The war depicted in the epic Mahabharata, of which Bhagavad Gita is an integral part, came about only because King Dhritarashtra could not overcome his attachment to either the throne or his son, Duryodhana. The outcome was the death of all his hundred sons, loss of prestige and kingdom and, of course, social and economic misery of the multitudes who had earlier thrived during his reign.

Different Hues of Attachment

Attachment is an intoxicant which, when taken in excessive doses, leads to perilous outcomes. When consumed without a moderating dose of detachment, it could prove to be a disastrous tissue restorative, a concoction which is surely injurious to the efficiency and effectiveness of a manager.

Attachment with a Lion King could leave a sheep ending up as its prey. If the Lion King himself feels attached to a wily Finance-Fox and ends up promoting him as a CEO, the organization may soon start running only on Standard Operating Procedures, neglecting customer service and employee relationships. A Production-Bovine who is attached to the technology in use on the shop floor would take a jaundiced view of a more efficient technology being planned to be introduced by the management. A Human-Resources-Canine may start hiring people only from his own ethnic background, resulting into lack of diversity in the organization. Separations with non-performing employees do not get handled well, impacting down-sizing initiatives of the management. A sprightly Operations-Reindeer might start believing that the whole organization would collapse if he were to proceed on leave.

Often, attachment to a person leads to complications. Those who do not deserve a raise might even end up getting a promotion, impacting employee morale adversely. Those who are competent could get sidelined, increasing the chances of their seeking greener pastures. Ultimately, the organization suffers. Undue attachment to a senior could gradually transform one into a seasoned Yes-person. If ever the senior’s career graph takes a hit, the one hanging onto his coat tails would also suffer.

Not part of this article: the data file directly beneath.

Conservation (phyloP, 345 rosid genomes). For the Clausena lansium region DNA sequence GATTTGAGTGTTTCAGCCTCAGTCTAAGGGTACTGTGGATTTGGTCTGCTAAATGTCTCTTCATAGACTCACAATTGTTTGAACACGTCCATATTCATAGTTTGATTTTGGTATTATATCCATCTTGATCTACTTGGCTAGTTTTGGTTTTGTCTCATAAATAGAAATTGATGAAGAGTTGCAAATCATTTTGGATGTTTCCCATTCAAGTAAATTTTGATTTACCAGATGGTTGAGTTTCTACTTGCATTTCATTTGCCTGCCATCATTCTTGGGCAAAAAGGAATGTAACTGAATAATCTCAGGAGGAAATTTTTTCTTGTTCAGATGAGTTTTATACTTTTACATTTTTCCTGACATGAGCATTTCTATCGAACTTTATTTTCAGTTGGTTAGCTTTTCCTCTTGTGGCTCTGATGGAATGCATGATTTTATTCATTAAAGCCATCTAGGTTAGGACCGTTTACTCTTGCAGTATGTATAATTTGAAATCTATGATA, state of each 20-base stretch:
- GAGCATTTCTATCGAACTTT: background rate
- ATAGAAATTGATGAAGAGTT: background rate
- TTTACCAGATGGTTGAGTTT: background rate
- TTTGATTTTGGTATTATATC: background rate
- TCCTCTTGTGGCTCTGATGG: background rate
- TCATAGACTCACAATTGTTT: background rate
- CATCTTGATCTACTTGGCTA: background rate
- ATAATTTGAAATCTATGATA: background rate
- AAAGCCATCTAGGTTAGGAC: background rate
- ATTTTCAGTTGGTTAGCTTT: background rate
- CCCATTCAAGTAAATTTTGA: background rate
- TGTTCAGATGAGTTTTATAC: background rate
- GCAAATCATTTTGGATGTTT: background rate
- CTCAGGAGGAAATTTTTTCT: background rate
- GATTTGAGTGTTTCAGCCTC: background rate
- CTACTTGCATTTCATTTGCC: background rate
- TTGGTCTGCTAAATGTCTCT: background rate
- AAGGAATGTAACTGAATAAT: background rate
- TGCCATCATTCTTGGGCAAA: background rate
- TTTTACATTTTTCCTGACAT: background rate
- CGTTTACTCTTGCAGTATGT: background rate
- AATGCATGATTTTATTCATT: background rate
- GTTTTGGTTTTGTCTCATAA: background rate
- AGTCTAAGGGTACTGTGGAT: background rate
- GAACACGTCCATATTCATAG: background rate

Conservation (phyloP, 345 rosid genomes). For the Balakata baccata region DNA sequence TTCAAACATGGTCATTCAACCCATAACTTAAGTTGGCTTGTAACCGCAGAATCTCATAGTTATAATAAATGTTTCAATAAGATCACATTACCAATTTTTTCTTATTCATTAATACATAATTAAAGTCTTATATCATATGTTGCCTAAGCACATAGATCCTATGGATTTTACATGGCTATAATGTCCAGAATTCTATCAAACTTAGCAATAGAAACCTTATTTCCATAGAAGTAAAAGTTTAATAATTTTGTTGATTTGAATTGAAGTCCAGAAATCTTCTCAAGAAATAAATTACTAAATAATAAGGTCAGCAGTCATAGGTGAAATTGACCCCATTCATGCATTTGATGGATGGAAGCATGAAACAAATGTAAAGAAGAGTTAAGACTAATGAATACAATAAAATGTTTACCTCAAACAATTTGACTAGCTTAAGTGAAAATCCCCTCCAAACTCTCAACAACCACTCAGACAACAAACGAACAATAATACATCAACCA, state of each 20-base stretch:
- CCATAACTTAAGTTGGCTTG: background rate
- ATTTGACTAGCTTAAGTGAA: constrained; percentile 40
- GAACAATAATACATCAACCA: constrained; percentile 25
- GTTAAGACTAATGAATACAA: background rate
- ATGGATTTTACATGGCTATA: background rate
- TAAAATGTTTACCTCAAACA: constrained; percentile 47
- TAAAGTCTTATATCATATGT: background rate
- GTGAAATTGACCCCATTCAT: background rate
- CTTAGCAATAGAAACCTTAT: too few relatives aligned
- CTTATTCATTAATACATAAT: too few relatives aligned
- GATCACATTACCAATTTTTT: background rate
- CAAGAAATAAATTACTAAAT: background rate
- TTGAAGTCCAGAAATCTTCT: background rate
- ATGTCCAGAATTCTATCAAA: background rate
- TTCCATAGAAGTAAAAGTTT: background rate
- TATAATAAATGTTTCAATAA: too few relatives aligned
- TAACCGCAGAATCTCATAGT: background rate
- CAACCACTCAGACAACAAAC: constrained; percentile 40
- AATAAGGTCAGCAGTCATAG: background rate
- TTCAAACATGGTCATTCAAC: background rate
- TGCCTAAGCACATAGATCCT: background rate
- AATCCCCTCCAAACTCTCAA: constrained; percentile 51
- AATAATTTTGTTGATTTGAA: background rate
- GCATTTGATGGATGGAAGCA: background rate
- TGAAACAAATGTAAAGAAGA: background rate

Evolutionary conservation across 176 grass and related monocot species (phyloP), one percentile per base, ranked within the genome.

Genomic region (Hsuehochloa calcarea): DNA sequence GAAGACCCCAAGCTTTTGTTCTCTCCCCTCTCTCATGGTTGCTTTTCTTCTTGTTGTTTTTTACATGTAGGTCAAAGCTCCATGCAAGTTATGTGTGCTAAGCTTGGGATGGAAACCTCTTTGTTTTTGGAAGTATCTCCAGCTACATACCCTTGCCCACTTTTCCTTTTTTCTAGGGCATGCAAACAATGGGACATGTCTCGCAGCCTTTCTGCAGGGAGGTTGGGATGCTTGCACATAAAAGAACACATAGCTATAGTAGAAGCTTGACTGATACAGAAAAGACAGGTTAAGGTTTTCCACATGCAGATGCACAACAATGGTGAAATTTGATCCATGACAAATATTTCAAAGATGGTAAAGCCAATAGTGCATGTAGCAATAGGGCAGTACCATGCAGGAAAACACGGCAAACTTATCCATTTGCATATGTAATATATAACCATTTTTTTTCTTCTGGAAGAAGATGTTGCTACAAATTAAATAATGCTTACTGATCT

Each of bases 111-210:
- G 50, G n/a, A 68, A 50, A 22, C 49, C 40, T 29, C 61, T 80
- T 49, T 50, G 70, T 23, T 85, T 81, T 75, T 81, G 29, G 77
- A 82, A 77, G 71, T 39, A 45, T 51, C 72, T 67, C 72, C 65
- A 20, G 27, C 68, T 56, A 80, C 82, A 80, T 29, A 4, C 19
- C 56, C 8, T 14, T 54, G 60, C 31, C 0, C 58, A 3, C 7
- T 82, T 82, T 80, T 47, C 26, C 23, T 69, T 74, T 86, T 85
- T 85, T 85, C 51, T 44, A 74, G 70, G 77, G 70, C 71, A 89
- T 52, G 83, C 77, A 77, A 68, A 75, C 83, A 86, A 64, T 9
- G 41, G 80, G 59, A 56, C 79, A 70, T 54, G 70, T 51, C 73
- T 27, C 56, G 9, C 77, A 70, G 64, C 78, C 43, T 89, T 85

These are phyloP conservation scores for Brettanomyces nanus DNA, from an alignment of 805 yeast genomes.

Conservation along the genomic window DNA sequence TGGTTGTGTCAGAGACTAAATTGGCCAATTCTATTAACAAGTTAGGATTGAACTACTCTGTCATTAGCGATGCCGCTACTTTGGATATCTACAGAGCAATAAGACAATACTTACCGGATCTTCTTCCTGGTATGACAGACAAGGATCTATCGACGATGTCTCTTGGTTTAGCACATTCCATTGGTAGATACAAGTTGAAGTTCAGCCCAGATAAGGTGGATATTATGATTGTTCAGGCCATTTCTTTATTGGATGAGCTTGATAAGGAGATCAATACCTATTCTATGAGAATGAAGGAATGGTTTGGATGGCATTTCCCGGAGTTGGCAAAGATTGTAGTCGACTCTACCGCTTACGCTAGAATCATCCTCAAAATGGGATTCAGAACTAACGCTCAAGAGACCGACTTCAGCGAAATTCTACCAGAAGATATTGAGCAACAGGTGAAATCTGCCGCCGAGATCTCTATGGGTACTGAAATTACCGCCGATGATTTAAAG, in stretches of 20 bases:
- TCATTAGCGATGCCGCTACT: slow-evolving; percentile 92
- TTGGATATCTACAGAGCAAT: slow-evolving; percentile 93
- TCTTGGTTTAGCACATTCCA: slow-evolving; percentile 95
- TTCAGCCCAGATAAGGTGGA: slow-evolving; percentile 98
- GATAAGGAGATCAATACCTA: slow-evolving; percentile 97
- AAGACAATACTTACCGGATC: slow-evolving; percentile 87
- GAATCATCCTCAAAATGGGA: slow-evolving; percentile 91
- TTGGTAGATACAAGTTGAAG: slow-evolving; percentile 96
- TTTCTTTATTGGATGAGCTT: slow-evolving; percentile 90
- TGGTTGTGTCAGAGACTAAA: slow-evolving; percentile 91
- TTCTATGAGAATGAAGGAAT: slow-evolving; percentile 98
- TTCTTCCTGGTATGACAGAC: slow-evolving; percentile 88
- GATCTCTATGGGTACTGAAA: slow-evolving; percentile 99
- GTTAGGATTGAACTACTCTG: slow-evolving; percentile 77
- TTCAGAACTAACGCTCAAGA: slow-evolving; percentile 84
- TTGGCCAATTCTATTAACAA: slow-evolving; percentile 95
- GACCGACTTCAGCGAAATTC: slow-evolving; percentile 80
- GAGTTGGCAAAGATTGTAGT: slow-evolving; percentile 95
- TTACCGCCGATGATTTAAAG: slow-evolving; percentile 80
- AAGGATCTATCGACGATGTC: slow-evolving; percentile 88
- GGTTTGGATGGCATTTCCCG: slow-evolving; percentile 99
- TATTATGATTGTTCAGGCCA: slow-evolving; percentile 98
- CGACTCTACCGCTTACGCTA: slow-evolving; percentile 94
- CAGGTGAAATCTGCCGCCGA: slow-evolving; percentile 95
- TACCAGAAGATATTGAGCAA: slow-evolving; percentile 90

Likewise, when one gets attached to an experience, whether positive or negative, one’s Guardian Angels go into a state of hibernation and disaster lurks around the corner. A promotion could go to one’s head, leading to aberrant behaviour, with negative results quick to follow. Spectacular success in a project could lead to complacency. On the flip side, a sharp public rebuke from someone senior could make one withdraw into an emotional shell, thereby impacting one’s performance. One could decide to play the victim card for some time and continue to seek solace from those who are in no way capable of helping. It does not bring about desired results.

Attachment and Resistance to Change

In other words, attachment often leads to resistance to change. One’s sense of objectivity gets compromised. A tendency to remain in one’s comfort zone rules the roost. Innovation takes a back seat. Procrastination kicks in. Delegation gets dumped. Distortions start popping up. Conflicts and dilemmas do not get resolved in an unbiased manner. Relationships with key stakeholders turn sour. Signals of an imminent shift in customer tastes and preferences start getting neglected. Market share starts shrinking. Advances in technology do not get absorbed in the organizational processes. Business takes a hit. Brand equity nosedives. Existence of a business itself may come under a cloud.

Elsewhere, we have already touched upon the manner in which such market leaders as Kodak and Nokia have suffered in the past. Likewise, organizations which resist absorbing the newer technologies coming up in Industrial Revolution 4.0 could face a serious threat of either scaling down or getting completely wiped off in the times to come.

The Approach of Detached Attachment